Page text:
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4 Year Old Roger I have been involved with music to some degree or other since the age of four. I started out learning to play on a parlour pump organ that my Father had bought for my Mother. A piano soon replaced the organ in my parents Toronto household which I studied until I reached teen years when I took up the guitar. Along the way I flirted with violin and trombone.

After high school and my first full time job in the library at Carlton University in Ottawa I became involved in teaching music on an extra curricular basis with the Ottawa Separate School Board. I conducted classes for grade school children in Recorder and Classical Guitar. It was about this time that I seriously took up the study of Classical Guitar.

Having studied art in high school I was looking for some way to give vent to my artistic impulses. The first effort was to research the history and design of recorders. After moving to Vancouver, however, I became involved in making musical instruments that were in use in the Vancouver Waldorf School. In the third grade the children are exposed to myths and legends, one of which is the Kalevala. In this story Vainamoinen made the first Kantele from the jaws of a large pike. It had magical powers similar to Orpheus's lyre. Modern versions of this instrument are used in the early grades of many of the Waldorf Schools around the world and are also used in music therapy.

I started making my own version and was able to sell a number around and about. It was about this time that the harpist of the Vancouver Symphony, Rita Costanzi who was familiar with my work and was herself an alumnae of a Waldorf School, asked me if I had ever considered making harps. The answer was no. That started me thinking, and it wasn't long until I had found a book in the library called simply Folk Harp which gave instruction in the construction of a number of different folk harps.

Unfortunately the design that I chose had a flaw. It turned out that the harmonic curve was incorrect for that size of harp. The strings in the mid range were too slack. My conclusion, stated as "incorrect for that size…" was based on the fact that when I projected the harp to a much smaller size – it worked! But the book did put me on to the fact that there was a Folk Harp Journal and that proved to have a number of articles about strings and the design of harps.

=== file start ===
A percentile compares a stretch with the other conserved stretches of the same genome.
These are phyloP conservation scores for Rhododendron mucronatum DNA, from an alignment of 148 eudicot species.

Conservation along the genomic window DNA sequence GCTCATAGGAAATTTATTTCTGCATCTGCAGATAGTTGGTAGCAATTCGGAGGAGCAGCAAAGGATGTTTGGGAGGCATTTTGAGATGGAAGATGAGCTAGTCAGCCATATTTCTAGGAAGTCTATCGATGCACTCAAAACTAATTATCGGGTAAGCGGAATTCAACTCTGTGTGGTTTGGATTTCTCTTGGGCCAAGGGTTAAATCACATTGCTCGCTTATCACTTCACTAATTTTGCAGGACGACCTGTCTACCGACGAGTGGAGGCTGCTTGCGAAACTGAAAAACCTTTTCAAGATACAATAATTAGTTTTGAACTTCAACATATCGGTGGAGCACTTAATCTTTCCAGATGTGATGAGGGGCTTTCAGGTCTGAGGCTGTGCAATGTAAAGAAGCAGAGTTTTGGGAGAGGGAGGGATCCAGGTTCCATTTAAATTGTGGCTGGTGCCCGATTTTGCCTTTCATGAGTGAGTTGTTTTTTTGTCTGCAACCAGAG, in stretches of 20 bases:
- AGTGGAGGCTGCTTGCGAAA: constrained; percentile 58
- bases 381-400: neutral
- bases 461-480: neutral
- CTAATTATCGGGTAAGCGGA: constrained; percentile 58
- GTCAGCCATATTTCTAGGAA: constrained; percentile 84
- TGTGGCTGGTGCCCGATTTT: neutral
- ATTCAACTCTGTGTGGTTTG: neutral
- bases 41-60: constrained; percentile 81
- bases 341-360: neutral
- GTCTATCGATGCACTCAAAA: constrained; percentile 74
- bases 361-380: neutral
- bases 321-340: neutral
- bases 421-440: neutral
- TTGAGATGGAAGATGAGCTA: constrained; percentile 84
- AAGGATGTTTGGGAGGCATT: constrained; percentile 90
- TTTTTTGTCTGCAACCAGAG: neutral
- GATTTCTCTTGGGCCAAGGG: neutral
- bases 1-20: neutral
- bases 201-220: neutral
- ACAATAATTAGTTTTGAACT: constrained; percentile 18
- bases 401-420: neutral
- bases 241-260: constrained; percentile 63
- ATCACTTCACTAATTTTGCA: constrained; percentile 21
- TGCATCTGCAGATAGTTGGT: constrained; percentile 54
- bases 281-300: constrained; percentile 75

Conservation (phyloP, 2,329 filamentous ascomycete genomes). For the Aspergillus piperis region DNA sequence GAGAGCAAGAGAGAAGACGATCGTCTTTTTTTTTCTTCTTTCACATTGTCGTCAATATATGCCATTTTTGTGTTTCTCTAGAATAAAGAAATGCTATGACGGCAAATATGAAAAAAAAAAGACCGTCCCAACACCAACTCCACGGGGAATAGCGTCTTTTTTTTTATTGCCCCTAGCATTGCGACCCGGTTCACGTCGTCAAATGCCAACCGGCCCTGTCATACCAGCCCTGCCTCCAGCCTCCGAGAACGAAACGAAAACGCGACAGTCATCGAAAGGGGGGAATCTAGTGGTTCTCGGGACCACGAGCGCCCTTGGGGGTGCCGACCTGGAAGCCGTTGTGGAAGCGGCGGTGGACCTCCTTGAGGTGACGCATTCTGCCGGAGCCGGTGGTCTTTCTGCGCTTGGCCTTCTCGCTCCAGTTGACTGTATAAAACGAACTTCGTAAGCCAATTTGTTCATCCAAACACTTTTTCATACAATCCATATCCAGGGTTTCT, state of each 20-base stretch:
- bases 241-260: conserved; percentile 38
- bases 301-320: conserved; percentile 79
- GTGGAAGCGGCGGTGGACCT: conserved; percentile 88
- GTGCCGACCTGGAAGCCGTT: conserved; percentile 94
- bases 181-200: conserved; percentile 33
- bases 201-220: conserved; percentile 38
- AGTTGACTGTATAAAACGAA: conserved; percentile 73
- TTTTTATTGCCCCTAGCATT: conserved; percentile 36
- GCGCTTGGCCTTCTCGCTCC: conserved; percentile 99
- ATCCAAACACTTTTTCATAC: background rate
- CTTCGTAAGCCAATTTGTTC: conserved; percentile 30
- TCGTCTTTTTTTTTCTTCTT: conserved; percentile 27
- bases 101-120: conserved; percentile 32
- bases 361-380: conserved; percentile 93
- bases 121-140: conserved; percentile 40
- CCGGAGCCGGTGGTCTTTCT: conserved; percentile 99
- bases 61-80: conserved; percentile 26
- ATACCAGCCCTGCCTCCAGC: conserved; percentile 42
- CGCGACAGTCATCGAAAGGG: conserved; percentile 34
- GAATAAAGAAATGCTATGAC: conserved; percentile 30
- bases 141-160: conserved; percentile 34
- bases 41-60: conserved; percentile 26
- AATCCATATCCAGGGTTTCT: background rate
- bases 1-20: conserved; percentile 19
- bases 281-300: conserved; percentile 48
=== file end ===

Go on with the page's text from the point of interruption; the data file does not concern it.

So after purchasing all the back issues I embarked on the process of discovering for myself what it was that made a harp a harp. It's called "trial and error". For the first number of years I was content to restrict myself to so called "Lap Harps". The size was attractive and they could be produced for a modest cost. My exposure to the public was through craft shows in British Columbia and through the Circle Craft Co-op in Vancouver.

Eventually my family and I decided to move back to Ontario so that we could be close to the grand parents. We settled in London and have been here for the last 12 years. Concurrent with the making of instruments the music teaching has continued through the years with my being able to offer lessons in Classical Guitar, Recorders and Folk Harp.

The spin off from the making and teaching has been my involvement with the organisation of the Ontario Chapter of the International Society of Folk Harpers and Makers. A harp circle in London of students and friends of the harp led to the formation of the London Portable Harp Company that flourished for about three years. We had a good time playing for ourselves and others and have a cassette to remember ourselves by.

This may be more than you want to know about me, but if you got this far I hope it was at least mildly interesting.

  Roger Muma, 1157 St. Anthony Rd., London, ON, Canada, N6H 2R2, Ph. (519) 649-0309.